Jimmy Durante used to start off his radio show musically growling “Ya Gotta Start Out Each Day With a Song.” It’s an enthusiastic, optimistic song from an enthusiastic, optimistic guy.
There’s something about listening to Durante that makes you feel good. Other entertainers may not have got away with the happy hoke that poured out during Durante’s act, but he was so genuine and sincere on stage. He amused himself and that amused everyone else.
And there’s something about reading Durante that makes you feel good. Here’s the Associated Press’ Hollywood column that ran in papers starting on May 20, 1961. Durante somehow found himself in unique situations that made a good little story. In reading a bunch of these over the years, it seems pretty much mandatory that any time the press quoted Durante, he was quoted in Durante dialect.
Durante Counts The House(s)
By BOB THOMAS
AP Movie-TV Writer
HOLLYWOOD (AP) -- Has marriage changed Jimmy Durante?
No, I'm happy to report. He is still the same suave, lovable, gregarious self.
“I ain't changed none," he commented over breakfast. "I still do the same t'ings I useta. The only difference now is I got me two houses. Two houses! I must be outa my mind!”
This requires some explaining. When Jimmy married his long-time girlfriend Marge Little last December, he had a house and she had a house. Hers was a spanking modern up in the hills, his was a tile-roof traditional in the heart of Beverly Hills. They still have them: his and hers, each with a swimming pool.
“It's the only t'ing we argue about,” Jimmy lamented. “She don't wanna move outa her place. I can't move all my junk up dere. What am I goin' to do with all the plaques, all the photographs I got? I got no place to put 'em.”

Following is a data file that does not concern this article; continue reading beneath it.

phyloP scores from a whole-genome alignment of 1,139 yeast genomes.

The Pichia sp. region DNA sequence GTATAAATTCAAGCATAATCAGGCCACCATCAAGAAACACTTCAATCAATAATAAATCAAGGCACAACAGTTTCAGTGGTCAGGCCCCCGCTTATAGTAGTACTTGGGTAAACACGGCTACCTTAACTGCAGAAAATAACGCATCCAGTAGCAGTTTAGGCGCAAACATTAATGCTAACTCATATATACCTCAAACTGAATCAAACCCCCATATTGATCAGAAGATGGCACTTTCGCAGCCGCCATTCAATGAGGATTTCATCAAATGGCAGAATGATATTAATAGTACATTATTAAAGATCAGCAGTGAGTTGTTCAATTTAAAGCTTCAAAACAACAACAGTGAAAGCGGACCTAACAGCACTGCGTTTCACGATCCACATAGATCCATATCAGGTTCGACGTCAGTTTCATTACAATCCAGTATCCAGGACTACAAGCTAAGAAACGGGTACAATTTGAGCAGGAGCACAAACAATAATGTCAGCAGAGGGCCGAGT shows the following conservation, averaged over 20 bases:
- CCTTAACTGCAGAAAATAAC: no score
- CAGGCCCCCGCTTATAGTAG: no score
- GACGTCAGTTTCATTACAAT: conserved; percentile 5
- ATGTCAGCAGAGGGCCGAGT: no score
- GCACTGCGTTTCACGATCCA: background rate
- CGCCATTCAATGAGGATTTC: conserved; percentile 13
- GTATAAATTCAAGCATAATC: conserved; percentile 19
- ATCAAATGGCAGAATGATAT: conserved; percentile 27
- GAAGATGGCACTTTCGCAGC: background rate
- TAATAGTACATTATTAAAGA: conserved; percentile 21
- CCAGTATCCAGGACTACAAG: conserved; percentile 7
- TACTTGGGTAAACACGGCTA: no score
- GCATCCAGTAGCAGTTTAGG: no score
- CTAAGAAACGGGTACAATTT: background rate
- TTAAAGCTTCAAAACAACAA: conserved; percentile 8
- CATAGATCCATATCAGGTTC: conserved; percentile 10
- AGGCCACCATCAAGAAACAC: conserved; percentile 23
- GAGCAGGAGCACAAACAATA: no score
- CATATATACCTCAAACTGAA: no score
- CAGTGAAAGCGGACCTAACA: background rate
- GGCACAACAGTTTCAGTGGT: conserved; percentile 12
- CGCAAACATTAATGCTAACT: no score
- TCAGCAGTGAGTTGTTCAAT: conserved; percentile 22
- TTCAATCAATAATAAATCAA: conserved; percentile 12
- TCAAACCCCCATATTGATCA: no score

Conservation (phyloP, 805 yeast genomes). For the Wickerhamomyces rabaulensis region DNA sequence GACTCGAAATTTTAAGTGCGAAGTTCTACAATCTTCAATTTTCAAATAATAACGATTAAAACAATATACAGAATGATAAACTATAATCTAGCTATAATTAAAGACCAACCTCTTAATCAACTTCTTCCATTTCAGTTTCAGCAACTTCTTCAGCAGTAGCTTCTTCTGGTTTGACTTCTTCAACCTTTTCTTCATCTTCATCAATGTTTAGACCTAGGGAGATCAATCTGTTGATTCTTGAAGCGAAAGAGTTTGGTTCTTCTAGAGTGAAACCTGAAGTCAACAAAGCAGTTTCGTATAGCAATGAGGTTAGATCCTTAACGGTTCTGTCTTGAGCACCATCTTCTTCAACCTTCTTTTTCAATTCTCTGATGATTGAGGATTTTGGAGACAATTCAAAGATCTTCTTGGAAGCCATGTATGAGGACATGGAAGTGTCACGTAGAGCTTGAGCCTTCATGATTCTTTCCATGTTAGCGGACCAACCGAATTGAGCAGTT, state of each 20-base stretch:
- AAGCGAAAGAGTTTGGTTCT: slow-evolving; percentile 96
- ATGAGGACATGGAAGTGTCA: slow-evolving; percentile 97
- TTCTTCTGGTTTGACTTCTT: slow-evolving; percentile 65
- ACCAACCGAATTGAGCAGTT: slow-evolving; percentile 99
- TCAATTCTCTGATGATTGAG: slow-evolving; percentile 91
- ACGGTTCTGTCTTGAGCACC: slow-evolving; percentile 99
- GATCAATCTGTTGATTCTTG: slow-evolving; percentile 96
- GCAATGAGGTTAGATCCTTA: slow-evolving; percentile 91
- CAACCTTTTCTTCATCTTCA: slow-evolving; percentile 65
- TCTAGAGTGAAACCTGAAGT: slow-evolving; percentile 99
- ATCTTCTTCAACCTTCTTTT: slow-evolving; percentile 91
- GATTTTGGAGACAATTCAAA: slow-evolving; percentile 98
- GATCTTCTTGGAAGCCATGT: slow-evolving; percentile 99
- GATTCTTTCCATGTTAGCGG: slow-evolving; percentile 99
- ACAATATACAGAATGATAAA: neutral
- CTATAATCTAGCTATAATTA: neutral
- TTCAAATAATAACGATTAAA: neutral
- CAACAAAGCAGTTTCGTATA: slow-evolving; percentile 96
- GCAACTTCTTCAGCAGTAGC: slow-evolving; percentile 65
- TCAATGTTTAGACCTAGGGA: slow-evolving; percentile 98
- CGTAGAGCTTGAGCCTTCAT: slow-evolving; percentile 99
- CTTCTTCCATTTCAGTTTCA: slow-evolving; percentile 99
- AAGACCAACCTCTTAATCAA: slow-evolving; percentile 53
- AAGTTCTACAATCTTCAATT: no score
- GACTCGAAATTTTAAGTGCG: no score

As of this writing, it's a standoff. Every morning, Jimmy leaves the hilltop home for the 10-minute drive to the Beverly Drive house. The maid serves him breakfast and he conducts business from the house. After a day of appointments and rehearsals, he returns to the home on the hill.
“Sometimes I come down here for a shower,” Jimmy related. “That makes Marge mad. 'Why can't you take one here?' she sez. I happen to like the shower in this house. I'm useta it.”
“Marge went to Italy with me and to New York and Miami,” he said, “but the rest of the time she stays home. What's she gonna do in Cincinnati? And besides, when she's not here, that means we got two houses empty. Ridicalous!”
Jimmy was surprised to find himself recognized wherever he went in Italy—“An I ain't made a fillum in eight-nine years.”
The movie-making was quite an experience.
“I just worked t'ree days in the pitchuh,” he said. “I play a 'guy who goes around sayin' the world's goin' to come to an end.
“The director is this guy (Vittorio) DiSica an' he's great. The only trouble was everybody else was talkin' Italian. So there was a minute wait between when they finished their lines and I realized it was time for mine.”
Jimmy's experience with Italian food put him in the hospital here for a checkup. “The food is great, but I can't make it no more,” he said sadly.
He was breakfasting on a pill, prune juice, boiled eggs, toast and tea. That would suffice until dinner. Marge is a good cook, he said, but she gets little chance to display her ability. His dinner is a small steak or piece of chicken. Corn flakes at bedtime round out his frugal diet.
Despite this, he keeps going at full energy through the day and into the night. Even during breakfast, he answered a succession of phone calls. One of them was from Marge, up on the hill.
“She sez, 'git rid of da house,'” Jimmy reported.